Pfizer and Merck Earnings Impress Investors
Pfizer, the world's biggest drugmaker, said on Tuesday its first-quarter net income fell 26% because of charges related to the Wyeth acquisition. But adjusted net income rose 33% to 60 cents a share, beating estimates of 53 cents a share. Revenue jumped 54% to $16.8 billion, slightly above estimates of $16.6 billion, thanks to the addition of Wyeth products. Pfizer reaffirmed its 2010 outlook, but lowered 2010-2012 revenue targets due to changes expected from the health care reform law.
The maker of the world's top-selling drug, cholesterol treatment Lipitor, is trying to look past it. While sales of Lipitor grew by 1% in the quarter to $2.76 billion, its patent is expiring next year. And as Lipitor sales make up 16% of its revenue, Pfizer will have to look to other drugs for growth.
Those expected to provide some of that growth include fibromyalgia treatment Lyrica, whose sales rose 6% to $723 million, arthritis drug Celebrex, which saw sales inch up by 1% to $570 million, and the Prevnar and Prevnar 13 invasive pneumococcal disease vaccines, whose together saw sales reach over $800 million. In fact, Pfizer now has 16 potential blockbuster drugs, which could bring at least $1 billion each annually.
Pfizer also has 26 drugs in Phase 3 trials, which could help replace some of the lost Lipitor revenue. And while perhaps its pipeline isn't as promising as those of other pharmaceuticals, Pfizer's stock has already accounted for that, trading at a discount to its peers. If CEO Jeff Kindler's promise of increased dividends materializes soon, it will help justify Pfizer shares' 2.3% rise by late afternoon on Tuesday.
Merck, the second-largest U.S. drugmaker said on Tuesday that its revenue doubled in the first quarter to $11.42 billion because of the addition of Schering-Plough products. But charges related to its November acquisition of Schering-Plough dragged down profit sharply to $298.8 million, or just 9 cents per share. Excluding charges, Merck would have earned 83 cents a share, beating estimates for earnings of 75 cents per share and revenue of $11.18 billion.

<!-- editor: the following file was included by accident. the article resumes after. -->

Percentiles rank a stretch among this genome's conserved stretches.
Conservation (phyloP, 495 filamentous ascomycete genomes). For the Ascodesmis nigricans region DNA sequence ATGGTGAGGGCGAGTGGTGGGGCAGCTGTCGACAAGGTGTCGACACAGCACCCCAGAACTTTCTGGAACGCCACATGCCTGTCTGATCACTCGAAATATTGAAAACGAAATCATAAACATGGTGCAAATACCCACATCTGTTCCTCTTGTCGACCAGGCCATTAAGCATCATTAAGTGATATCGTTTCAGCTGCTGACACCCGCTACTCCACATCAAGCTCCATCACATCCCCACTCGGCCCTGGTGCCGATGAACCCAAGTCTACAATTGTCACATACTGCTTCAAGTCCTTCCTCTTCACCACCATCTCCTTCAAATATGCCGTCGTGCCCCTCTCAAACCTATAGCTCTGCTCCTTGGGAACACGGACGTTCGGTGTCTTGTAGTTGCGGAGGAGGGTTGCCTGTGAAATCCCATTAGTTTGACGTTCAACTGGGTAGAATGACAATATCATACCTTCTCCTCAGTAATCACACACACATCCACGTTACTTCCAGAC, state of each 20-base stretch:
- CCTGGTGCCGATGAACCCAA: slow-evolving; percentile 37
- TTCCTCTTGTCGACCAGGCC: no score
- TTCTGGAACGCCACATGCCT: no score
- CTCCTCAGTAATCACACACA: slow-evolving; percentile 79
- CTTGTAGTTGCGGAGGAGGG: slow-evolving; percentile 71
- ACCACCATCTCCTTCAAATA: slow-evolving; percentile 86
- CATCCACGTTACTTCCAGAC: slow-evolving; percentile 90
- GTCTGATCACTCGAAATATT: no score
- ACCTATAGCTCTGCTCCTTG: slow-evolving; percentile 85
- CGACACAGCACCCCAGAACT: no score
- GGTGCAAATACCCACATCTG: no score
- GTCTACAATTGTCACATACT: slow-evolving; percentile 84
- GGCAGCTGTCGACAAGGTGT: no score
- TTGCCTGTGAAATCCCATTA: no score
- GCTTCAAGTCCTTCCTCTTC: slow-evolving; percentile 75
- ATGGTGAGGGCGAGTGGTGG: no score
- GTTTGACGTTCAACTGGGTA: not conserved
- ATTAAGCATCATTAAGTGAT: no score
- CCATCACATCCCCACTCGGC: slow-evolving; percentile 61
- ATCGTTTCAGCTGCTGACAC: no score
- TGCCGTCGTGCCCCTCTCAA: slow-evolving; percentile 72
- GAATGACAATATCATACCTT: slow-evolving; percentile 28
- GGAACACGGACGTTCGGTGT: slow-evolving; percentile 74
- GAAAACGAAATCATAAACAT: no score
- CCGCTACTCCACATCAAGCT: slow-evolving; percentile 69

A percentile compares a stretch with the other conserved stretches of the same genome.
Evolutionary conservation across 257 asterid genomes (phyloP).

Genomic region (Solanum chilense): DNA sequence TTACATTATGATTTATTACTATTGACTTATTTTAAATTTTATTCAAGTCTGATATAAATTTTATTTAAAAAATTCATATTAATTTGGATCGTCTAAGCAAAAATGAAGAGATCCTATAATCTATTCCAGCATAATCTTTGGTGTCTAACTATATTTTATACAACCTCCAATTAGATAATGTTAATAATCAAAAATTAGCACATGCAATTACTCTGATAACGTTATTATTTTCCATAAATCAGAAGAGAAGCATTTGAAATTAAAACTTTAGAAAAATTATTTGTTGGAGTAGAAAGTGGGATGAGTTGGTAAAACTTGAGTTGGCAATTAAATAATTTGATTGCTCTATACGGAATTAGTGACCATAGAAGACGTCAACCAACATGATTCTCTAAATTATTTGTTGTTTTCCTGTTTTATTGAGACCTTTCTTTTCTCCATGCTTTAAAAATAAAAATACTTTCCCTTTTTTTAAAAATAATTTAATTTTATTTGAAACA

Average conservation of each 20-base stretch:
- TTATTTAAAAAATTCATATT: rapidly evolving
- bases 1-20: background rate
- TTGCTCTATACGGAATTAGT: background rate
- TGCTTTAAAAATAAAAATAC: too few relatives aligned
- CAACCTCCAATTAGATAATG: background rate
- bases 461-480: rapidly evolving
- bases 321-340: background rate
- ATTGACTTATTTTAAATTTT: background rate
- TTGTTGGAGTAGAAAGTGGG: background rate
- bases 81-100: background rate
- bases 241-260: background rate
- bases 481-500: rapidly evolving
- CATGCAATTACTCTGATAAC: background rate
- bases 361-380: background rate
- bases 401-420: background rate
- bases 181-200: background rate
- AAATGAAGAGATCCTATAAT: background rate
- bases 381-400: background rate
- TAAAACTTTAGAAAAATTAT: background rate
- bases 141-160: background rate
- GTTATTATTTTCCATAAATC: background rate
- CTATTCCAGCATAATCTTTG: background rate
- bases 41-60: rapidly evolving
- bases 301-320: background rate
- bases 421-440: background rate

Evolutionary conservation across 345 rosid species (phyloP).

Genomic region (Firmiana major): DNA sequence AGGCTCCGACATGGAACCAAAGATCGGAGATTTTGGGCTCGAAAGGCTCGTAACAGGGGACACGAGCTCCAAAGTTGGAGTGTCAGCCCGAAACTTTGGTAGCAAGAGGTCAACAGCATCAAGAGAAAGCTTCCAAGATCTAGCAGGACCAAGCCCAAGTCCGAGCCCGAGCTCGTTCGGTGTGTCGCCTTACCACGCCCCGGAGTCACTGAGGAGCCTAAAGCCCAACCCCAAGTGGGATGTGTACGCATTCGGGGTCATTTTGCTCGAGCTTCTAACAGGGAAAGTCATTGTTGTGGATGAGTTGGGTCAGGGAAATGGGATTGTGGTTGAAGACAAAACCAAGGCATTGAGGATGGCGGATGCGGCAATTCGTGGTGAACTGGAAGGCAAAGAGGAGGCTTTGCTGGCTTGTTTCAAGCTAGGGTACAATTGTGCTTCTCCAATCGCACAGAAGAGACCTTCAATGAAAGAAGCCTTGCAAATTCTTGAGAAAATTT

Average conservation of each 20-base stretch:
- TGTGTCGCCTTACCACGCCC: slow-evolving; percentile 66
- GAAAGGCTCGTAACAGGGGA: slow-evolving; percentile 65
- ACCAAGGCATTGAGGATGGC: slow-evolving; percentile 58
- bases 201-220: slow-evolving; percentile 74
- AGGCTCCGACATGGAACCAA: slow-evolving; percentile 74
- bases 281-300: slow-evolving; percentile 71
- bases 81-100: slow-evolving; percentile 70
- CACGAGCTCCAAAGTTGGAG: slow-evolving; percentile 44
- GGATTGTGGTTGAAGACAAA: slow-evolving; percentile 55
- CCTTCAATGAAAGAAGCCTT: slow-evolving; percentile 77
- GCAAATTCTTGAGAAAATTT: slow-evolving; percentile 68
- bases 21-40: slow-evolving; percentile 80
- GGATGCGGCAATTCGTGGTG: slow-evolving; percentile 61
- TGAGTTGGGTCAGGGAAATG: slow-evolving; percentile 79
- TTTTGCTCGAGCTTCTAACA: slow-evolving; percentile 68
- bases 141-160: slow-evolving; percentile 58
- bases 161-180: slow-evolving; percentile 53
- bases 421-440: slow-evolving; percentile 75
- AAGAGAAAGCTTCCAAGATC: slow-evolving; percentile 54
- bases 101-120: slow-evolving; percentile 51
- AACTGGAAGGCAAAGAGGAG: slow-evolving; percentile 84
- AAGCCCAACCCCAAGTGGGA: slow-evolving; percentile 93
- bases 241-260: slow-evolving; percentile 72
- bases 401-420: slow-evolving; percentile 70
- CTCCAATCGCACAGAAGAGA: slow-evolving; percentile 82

For Merck, which is already dealing with generic competition for its blood-pressure drugs Cozaar and Hyzaar, it was the double-digit sales growth for a half-dozen of its top medicines that excited investors. Among them were asthma drug Singulair, inflammatory disease treatment Remicade and diabetes drug Januvia.
The maker of cholesterol drug Zetia also also said it is on track to to achieve cost savings of $3.5 billion in 2012 though the merger. And although it also lowered its revenue forecasts for the coming years due to health care reform, the decrease was smaller than analysts had expected. Merck shares climbed more than 2% by late afternoon trading.
Teva and InteMune Shares Decline
Wall Street, it seems, however, wasn't impressed with the first-quarter results from Teva (TEVA), the world's largest generic drug maker. Teva also beat analysts' estimates on the bottom line, but the 16% sales growth on the top line to $3.65 billion came short of expectations. Sales of its multiple sclerosis branded drug Copaxone rose 28%. But Teva shares fell 1.7% today.
Unrelated to earnings, InterMune (ITMN) dropped 5.4% before trading was halted pending news on its lead product, Pirfenidone, a treatment for idiopathic pulmonary fibrosis.